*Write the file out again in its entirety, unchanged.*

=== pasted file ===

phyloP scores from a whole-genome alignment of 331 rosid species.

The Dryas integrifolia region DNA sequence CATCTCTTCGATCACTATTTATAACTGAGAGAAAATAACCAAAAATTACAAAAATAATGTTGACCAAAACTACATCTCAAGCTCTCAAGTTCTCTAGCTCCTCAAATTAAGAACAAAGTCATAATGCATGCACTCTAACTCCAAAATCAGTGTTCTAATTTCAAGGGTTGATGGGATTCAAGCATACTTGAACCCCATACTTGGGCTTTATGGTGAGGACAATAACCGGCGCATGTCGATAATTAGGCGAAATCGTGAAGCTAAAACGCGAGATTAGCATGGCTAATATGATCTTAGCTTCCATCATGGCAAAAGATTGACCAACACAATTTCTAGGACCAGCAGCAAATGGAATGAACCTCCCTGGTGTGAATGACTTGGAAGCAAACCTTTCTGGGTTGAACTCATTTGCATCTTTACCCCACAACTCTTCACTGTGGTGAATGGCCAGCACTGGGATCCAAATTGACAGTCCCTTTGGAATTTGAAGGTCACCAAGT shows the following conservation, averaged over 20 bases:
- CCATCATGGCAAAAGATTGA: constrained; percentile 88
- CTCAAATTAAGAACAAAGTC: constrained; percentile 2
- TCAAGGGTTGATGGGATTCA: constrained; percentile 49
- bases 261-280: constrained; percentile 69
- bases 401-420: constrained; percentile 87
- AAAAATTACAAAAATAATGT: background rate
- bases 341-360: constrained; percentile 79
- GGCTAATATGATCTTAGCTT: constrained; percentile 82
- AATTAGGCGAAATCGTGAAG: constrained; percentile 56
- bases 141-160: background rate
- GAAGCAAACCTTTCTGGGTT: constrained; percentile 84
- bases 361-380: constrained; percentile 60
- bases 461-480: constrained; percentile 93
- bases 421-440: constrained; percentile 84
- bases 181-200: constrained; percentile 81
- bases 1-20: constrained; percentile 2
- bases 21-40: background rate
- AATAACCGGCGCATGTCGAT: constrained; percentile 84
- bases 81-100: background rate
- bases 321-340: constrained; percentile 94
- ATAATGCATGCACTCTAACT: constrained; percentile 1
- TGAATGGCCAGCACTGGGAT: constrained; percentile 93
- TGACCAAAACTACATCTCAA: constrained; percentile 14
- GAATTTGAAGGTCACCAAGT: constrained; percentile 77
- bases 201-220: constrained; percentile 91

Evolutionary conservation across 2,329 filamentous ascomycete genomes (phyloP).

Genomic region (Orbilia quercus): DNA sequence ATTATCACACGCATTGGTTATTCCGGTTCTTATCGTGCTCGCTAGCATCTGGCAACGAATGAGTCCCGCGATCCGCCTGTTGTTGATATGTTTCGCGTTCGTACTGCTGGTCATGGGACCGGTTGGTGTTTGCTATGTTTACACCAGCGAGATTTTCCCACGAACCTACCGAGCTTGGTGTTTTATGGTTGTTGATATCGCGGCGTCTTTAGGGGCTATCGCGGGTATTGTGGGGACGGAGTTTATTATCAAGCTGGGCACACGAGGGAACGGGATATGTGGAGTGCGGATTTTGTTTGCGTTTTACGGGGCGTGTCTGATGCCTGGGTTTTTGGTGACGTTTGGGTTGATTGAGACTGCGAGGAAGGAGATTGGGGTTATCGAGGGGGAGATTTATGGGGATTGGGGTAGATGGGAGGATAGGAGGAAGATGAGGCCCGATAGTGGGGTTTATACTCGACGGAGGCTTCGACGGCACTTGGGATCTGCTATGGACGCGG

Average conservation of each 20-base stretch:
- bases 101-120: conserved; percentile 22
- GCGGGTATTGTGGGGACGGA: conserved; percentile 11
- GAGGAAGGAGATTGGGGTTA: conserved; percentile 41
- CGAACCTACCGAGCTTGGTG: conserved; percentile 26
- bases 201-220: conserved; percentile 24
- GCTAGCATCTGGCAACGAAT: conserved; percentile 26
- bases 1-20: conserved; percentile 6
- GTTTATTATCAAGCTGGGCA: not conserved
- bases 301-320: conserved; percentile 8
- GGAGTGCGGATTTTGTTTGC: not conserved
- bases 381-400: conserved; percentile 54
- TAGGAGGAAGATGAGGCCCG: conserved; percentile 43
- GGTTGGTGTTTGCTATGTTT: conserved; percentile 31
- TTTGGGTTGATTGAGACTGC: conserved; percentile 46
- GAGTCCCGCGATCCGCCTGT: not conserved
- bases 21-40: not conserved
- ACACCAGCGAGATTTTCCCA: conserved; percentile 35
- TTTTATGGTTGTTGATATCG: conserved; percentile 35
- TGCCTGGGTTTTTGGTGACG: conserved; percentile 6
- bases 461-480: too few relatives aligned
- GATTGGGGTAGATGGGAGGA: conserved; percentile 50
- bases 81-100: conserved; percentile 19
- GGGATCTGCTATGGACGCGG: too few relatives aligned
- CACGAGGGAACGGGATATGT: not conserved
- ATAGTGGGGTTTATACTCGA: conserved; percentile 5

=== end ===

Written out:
phyloP scores from a whole-genome alignment of 331 rosid species.

The Dryas integrifolia region DNA sequence CATCTCTTCGATCACTATTTATAACTGAGAGAAAATAACCAAAAATTACAAAAATAATGTTGACCAAAACTACATCTCAAGCTCTCAAGTTCTCTAGCTCCTCAAATTAAGAACAAAGTCATAATGCATGCACTCTAACTCCAAAATCAGTGTTCTAATTTCAAGGGTTGATGGGATTCAAGCATACTTGAACCCCATACTTGGGCTTTATGGTGAGGACAATAACCGGCGCATGTCGATAATTAGGCGAAATCGTGAAGCTAAAACGCGAGATTAGCATGGCTAATATGATCTTAGCTTCCATCATGGCAAAAGATTGACCAACACAATTTCTAGGACCAGCAGCAAATGGAATGAACCTCCCTGGTGTGAATGACTTGGAAGCAAACCTTTCTGGGTTGAACTCATTTGCATCTTTACCCCACAACTCTTCACTGTGGTGAATGGCCAGCACTGGGATCCAAATTGACAGTCCCTTTGGAATTTGAAGGTCACCAAGT shows the following conservation, averaged over 20 bases:
- CCATCATGGCAAAAGATTGA: constrained; percentile 88
- CTCAAATTAAGAACAAAGTC: constrained; percentile 2
- TCAAGGGTTGATGGGATTCA: constrained; percentile 49
- bases 261-280: constrained; percentile 69
- bases 401-420: constrained; percentile 87
- AAAAATTACAAAAATAATGT: background rate
- bases 341-360: constrained; percentile 79
- GGCTAATATGATCTTAGCTT: constrained; percentile 82
- AATTAGGCGAAATCGTGAAG: constrained; percentile 56
- bases 141-160: background rate
- GAAGCAAACCTTTCTGGGTT: constrained; percentile 84
- bases 361-380: constrained; percentile 60
- bases 461-480: constrained; percentile 93
- bases 421-440: constrained; percentile 84
- bases 181-200: constrained; percentile 81
- bases 1-20: constrained; percentile 2
- bases 21-40: background rate
- AATAACCGGCGCATGTCGAT: constrained; percentile 84
- bases 81-100: background rate
- bases 321-340: constrained; percentile 94
- ATAATGCATGCACTCTAACT: constrained; percentile 1
- TGAATGGCCAGCACTGGGAT: constrained; percentile 93
- TGACCAAAACTACATCTCAA: constrained; percentile 14
- GAATTTGAAGGTCACCAAGT: constrained; percentile 77
- bases 201-220: constrained; percentile 91

Evolutionary conservation across 2,329 filamentous ascomycete genomes (phyloP).

Genomic region (Orbilia quercus): DNA sequence ATTATCACACGCATTGGTTATTCCGGTTCTTATCGTGCTCGCTAGCATCTGGCAACGAATGAGTCCCGCGATCCGCCTGTTGTTGATATGTTTCGCGTTCGTACTGCTGGTCATGGGACCGGTTGGTGTTTGCTATGTTTACACCAGCGAGATTTTCCCACGAACCTACCGAGCTTGGTGTTTTATGGTTGTTGATATCGCGGCGTCTTTAGGGGCTATCGCGGGTATTGTGGGGACGGAGTTTATTATCAAGCTGGGCACACGAGGGAACGGGATATGTGGAGTGCGGATTTTGTTTGCGTTTTACGGGGCGTGTCTGATGCCTGGGTTTTTGGTGACGTTTGGGTTGATTGAGACTGCGAGGAAGGAGATTGGGGTTATCGAGGGGGAGATTTATGGGGATTGGGGTAGATGGGAGGATAGGAGGAAGATGAGGCCCGATAGTGGGGTTTATACTCGACGGAGGCTTCGACGGCACTTGGGATCTGCTATGGACGCGG

Average conservation of each 20-base stretch:
- bases 101-120: conserved; percentile 22
- GCGGGTATTGTGGGGACGGA: conserved; percentile 11
- GAGGAAGGAGATTGGGGTTA: conserved; percentile 41
- CGAACCTACCGAGCTTGGTG: conserved; percentile 26
- bases 201-220: conserved; percentile 24
- GCTAGCATCTGGCAACGAAT: conserved; percentile 26
- bases 1-20: conserved; percentile 6
- GTTTATTATCAAGCTGGGCA: not conserved
- bases 301-320: conserved; percentile 8
- GGAGTGCGGATTTTGTTTGC: not conserved
- bases 381-400: conserved; percentile 54
- TAGGAGGAAGATGAGGCCCG: conserved; percentile 43
- GGTTGGTGTTTGCTATGTTT: conserved; percentile 31
- TTTGGGTTGATTGAGACTGC: conserved; percentile 46
- GAGTCCCGCGATCCGCCTGT: not conserved
- bases 21-40: not conserved
- ACACCAGCGAGATTTTCCCA: conserved; percentile 35
- TTTTATGGTTGTTGATATCG: conserved; percentile 35
- TGCCTGGGTTTTTGGTGACG: conserved; percentile 6
- bases 461-480: too few relatives aligned
- GATTGGGGTAGATGGGAGGA: conserved; percentile 50
- bases 81-100: conserved; percentile 19
- GGGATCTGCTATGGACGCGG: too few relatives aligned
- CACGAGGGAACGGGATATGT: not conserved
- ATAGTGGGGTTTATACTCGA: conserved; percentile 5